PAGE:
Escape Pods, Refuge Of ISS Astronauts From Space Junk

ISS astronauts ducked into "escape pods" to avoid oncoming space junk last week. The "pods" in this case are two Russian Soyuz craft kept handy for just this sort of emergency. As it turned out, the tiny piece of debris missed

Science fiction writers have long been interested in the idea of escape pods. In 1941, author Harry Walton wrote about a rescue ship - he called it a "lifeship" - in Moon of Exile. In 1946, Arthur C. Clarke published his first short story, titled Rescue Party, in which aliens on a survey mission arrived to try to evacuate humanity from Earth in the face of the sun going nova:

Alveron read the message from base: then, with a flick of a tentacle that no human eye could have followed, he pressed the General Attention button...

"We are approaching a sun which is about to become a nova. There are ten planets, with a civilization on the third. It is our tragic mission to contact that doomed race, and if possible save some of its members."

Fans of sci-fi movies of course recall the escape pods from the first Star Wars film in 1976.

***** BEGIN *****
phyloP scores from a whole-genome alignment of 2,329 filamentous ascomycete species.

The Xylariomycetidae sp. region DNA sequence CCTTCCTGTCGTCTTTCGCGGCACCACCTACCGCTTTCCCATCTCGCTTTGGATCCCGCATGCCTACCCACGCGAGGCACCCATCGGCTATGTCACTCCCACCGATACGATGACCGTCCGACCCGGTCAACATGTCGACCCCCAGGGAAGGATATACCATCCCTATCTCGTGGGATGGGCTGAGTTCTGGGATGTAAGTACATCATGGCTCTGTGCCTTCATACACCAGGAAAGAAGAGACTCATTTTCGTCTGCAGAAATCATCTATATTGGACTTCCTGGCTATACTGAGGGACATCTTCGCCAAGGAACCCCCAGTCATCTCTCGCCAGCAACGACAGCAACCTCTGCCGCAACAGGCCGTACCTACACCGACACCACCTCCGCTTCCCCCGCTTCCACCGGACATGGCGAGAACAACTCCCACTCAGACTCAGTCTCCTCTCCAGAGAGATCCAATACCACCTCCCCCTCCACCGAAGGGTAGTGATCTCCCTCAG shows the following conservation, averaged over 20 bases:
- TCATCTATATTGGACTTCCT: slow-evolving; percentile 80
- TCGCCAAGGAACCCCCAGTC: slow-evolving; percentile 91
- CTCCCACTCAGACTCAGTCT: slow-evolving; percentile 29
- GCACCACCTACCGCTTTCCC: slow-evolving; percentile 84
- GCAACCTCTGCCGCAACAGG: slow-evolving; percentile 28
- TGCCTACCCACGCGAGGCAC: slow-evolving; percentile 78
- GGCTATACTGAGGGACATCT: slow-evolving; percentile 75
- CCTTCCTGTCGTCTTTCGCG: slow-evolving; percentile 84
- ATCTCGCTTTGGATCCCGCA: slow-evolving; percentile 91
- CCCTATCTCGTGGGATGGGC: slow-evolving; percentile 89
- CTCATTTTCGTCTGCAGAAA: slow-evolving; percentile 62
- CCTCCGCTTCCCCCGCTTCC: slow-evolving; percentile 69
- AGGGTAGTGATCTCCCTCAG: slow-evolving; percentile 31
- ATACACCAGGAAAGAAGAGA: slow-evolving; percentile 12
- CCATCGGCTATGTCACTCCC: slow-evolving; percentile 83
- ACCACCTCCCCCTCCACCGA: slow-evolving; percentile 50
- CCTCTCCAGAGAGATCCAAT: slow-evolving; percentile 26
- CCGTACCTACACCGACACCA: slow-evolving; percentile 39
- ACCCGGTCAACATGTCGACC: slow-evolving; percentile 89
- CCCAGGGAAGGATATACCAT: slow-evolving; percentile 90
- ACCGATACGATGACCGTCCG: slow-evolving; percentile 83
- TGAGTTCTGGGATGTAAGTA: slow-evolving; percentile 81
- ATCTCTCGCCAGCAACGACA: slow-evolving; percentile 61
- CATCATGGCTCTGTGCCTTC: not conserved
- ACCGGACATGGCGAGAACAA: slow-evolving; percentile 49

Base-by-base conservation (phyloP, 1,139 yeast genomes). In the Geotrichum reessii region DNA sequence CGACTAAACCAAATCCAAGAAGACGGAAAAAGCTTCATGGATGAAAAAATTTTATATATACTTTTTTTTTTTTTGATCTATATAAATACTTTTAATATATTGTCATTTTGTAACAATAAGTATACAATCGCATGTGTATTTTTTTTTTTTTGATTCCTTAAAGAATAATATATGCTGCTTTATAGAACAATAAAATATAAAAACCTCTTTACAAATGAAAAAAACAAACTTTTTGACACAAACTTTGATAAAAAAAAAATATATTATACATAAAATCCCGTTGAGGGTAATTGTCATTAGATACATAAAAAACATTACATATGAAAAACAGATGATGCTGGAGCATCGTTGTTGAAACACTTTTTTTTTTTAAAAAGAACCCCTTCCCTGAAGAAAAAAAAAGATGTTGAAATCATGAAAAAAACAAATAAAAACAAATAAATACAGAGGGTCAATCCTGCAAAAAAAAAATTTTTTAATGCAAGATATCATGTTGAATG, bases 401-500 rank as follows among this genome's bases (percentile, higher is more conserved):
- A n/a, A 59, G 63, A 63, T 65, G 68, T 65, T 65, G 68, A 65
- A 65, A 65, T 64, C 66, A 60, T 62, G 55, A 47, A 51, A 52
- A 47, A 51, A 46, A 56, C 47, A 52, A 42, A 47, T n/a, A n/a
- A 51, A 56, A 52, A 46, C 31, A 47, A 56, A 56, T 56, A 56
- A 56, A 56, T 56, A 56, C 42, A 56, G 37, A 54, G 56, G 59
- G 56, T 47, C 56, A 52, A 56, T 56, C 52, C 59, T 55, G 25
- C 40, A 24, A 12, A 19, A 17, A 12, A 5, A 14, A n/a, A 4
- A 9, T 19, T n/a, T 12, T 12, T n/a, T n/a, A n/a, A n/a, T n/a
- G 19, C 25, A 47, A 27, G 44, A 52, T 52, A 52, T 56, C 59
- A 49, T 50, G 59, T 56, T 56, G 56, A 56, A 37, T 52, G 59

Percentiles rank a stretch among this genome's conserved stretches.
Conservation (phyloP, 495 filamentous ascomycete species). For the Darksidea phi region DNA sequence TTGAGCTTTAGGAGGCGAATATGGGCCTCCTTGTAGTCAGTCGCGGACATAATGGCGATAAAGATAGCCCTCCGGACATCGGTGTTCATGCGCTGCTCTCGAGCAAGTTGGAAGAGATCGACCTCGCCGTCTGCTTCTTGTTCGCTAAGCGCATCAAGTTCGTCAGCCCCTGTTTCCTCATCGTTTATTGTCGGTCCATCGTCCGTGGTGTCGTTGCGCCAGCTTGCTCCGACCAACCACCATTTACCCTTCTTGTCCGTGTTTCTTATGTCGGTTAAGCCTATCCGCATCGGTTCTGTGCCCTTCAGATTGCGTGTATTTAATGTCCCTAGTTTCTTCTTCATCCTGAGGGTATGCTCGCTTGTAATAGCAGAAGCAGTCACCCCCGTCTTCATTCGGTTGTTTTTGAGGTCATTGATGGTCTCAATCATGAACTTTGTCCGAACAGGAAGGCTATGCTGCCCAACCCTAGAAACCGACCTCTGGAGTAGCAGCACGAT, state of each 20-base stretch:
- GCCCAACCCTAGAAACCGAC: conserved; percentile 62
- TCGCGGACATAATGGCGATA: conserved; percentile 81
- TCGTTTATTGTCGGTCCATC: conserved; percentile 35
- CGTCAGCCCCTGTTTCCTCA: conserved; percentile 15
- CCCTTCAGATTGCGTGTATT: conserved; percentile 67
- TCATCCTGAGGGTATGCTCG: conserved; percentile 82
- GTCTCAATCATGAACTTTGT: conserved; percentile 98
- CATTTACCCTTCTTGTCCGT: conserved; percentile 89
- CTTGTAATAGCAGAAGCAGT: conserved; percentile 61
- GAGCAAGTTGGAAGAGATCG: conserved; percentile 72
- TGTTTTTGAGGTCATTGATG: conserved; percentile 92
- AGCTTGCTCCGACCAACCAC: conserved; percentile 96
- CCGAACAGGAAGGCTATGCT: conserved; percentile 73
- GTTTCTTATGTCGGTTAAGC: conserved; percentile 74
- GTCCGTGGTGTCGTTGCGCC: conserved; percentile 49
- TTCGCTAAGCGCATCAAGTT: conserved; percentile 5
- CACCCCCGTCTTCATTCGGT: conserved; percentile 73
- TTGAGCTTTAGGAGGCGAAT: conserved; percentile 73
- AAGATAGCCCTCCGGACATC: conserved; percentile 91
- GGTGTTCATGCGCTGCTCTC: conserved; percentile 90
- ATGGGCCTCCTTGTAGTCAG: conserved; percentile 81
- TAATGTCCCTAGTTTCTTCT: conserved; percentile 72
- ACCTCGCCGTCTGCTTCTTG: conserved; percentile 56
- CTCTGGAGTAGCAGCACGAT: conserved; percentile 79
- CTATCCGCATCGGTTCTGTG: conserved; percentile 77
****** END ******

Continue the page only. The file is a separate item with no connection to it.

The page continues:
(Star Wars escape pod)

Scientists and engineers have, of course, also considered this problem. Werner Von Braun pushed the idea of a manned space station in the 1960's; with it he also designed a protective ejection type capsule. A parachute with steel-wire mesh reinforcements and solid rocket booster would break the fall; antenna and radar beacon activate automatically.


(From Von Braun Rescue Vehicles)

After the 1986 shuttle Challenger accident, NASA started seriously looking at alternatives for the Space Station. Some proposals even included the use of refurbished Apollo lunar capsules from the 1960's. The only completed crew rescue capability ever provided by NASA is the Apollo CSM rescue craft. A kit was created to fit out an Apollo command module with five crew couches; in the event that a Skylab crew ran into trouble, a rescue CSM would be launched to rendezvous with the station.

This capability was created partly in response to the sci-fi movie Marooned, released in 1969, starring Gregory Peck, David Janssen and Gene Hackman (among many others). The movie explored what happens when a problem develops in space and astronauts are stranded.


(From NASA Rescue CSM craft)

During the last decade, NASA developed the X-38 prototype, which was intended as an emergency vehicle for up to seven crewmembers on the International Space Station. It would have been carried up to the ISS by shuttle, and attached to a docking port. The craft offered a seven hour life support system, a steerable parafoil parachute deployed at 40,000 feet to carry it through to landing. It was intended to have fully automated navigation and control systems. This program has been cancelled.


(From NASA X-38)

Via Daily Tech.

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